Tips on How to Carefully Evaluate Target-Date Funds

Experts say this has never been more important, with TDFs projected to hold more than half of all retirement plan assets by 2025.

Given the fact that Sway Research projects that more than half of all retirement plan assets will be invested in target-date funds (TDFs) by 2025, it is more critical than ever that retirement plan advisers and sponsors carefully evaluate TDFs in their lineup, says Brendan McCarthy, head of defined contribution investment only (DCIO) national sales at Nuveen.

“We are seeing a huge focus on the QDIA [qualified default investment alternative], with advisers employing the three R’s,” McCarthy says. “The first is to reevaluate the TDF. The second is to replace it if it is found to not be appropriate, and the third is reenrollment, which is a great way to get a plan back on track in terms of where participant allocations should be.”

In addition, as exposed following the Great Recession of 2008, “there is an alarming amount of variation in risk composition from one target-date fund manager to the next,” Newport Group writes in a white paper, titled, “A Prudent Approach to Evaluating Target Date Funds.” “We believe that prudent selection of a target-date manager must consider many factors beyond the basic intention of the strategy.” has published an extensive 401(k) Target-Date Fund Market Share Study, which among other key findings argues there exists a “fair amount of correlation between market share and the quality of a target-date fund vis-à-vis its peers in the target-date category as measured by an industry-recognized fund scorecard.”

When SEI Institutional works with its individual or plan sponsor clients to help them select a TDF, it first focuses on risk tolerance, says the firm’s director of defined contribution investment strategies, Jake Tshudy. “Whether the selection is being done for an individual or a whole corporation, understanding their risk profile is fundamental,” he says. “When working with an individual, you also want to look at what other savings they may have and other sources of income, and have them fill out a risk tolerance questionnaire. When working with an organization, we look at participant data and want to understand a company’s total benefit package. We look at when participants expect to retire, how much Social Security they are likely to receive, and from there, create projections to determine the risk level for the cohort.”

SEI also asks plan sponsors if they want participants to remain in the funds post-retirement, which then leads to a discussion of whether they want a “to retirement” or “through retirement” TDF, Tshudy says.

This selection should guide advisers and sponsors on how to evaluate a TDF’s glide path, according to Newport Group’s paper. “Some managers will choose the conservative path and dial down equity exposure early,” the firm says. “Other managers will consider the risk of underfunding and outliving retirement assets and will maintain an aggressive posture in their portfolios for years after retirement.”

At this point, it is important to evaluate a TDF’s performance, McCarthy says, pointing out that both Lipper and Morningstar have three-, five- and 10-year performance data on TDFs. “It is important to look at these figures because these are longer-term investments that need to deliver over various market environments,” he says.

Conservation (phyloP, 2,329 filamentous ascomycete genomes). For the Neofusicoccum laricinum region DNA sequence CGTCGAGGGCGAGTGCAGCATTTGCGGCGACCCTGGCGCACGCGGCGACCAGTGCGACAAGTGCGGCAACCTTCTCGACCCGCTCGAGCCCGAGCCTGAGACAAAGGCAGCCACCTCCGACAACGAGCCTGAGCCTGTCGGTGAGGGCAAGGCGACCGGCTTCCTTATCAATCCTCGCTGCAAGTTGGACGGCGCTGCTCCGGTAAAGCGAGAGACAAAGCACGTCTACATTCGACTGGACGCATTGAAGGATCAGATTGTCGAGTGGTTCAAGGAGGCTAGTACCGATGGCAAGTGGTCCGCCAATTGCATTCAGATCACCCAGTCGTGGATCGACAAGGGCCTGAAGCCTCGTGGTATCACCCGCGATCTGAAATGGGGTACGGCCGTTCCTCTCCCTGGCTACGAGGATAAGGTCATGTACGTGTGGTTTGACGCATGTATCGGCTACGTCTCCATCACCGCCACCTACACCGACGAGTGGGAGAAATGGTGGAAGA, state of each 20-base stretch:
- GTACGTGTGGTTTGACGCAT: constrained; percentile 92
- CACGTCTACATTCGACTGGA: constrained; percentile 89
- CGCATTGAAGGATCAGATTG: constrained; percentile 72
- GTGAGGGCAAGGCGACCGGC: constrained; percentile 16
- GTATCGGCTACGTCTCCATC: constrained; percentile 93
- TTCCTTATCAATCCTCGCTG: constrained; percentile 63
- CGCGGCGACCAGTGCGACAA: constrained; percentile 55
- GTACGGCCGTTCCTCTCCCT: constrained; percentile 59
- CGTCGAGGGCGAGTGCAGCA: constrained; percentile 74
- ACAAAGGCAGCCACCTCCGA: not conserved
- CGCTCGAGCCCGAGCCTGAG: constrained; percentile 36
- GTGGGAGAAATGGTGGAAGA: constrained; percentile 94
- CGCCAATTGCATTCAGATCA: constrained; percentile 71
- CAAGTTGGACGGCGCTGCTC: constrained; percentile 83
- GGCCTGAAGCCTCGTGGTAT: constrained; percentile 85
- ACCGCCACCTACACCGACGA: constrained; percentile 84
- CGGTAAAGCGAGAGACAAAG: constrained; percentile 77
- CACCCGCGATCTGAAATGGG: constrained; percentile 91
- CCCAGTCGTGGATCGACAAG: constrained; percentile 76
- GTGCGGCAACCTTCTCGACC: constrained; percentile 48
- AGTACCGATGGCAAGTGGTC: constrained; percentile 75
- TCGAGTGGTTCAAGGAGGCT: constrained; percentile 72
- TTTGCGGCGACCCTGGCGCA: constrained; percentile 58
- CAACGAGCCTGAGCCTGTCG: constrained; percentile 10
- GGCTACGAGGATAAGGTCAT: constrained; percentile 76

Besides the quantitative analysis of performance, there are qualitative factors to consider, according to Newport Group, most important of which is the diversification of the underlying holdings in the TDF. “Is there sufficient diversification across asset classes and sub asset classes?” Newport Group queries. “Are nontraditional an dlower correlated asset classes such as REITs [real estate investment trusts], emerging markets, global bonds and high yield bonds included?

“The next perspective to consider is a breakdown of the strategies by asset class,” Newport Group continues. “We feel that, at a minimum, a portfolio needs exposure to the basic asset classes: large cap value and growth, mid and small cap value and growth, international equities, aggregate bonds, global bonds and a passively managed component.”

It is also important to find out if the manager permits tactical asset allocation in response to changes in the economic outlook and market volatility, Newport Group says. “We believe a modest allowance for tactical management is acceptable,” the firm says.

While many TDF series employ a closed architecture, SEI believes that open architecture, where the manager seeks the best in class, is preferable, Tshudy says. “We need different managers, strategies and asset classes,” he says. “Diversification should be happening on all levels.”

And when evaluating the funds in the fund-of-funds TDF, it is also important to figure out if there is “substantial overlap in investment styles and objectives,” Newport Group says.

It is also important to look at the experience of the fund manager, McCarthy says. He recommends selecting TDFs with a manager who has at least 10 years of experience.

Finally, Newport Group says other questions to ask are “is the fund’s annual expense ratio at or below the median for its peer group? Are the expenses reasonable given the investment strategy, i.e. active versus passive, tactical asset allocation versus strategic?”

For its part, Newport Group evaluates its clients’ TDFs every quarter, “to ensure the series continues to meet the standards of a plan fiduciary. In addition, we include quarterly commentary that highlights any changes made to the management team or process, asset allocation, or underlying strategies over the course of the quarter.”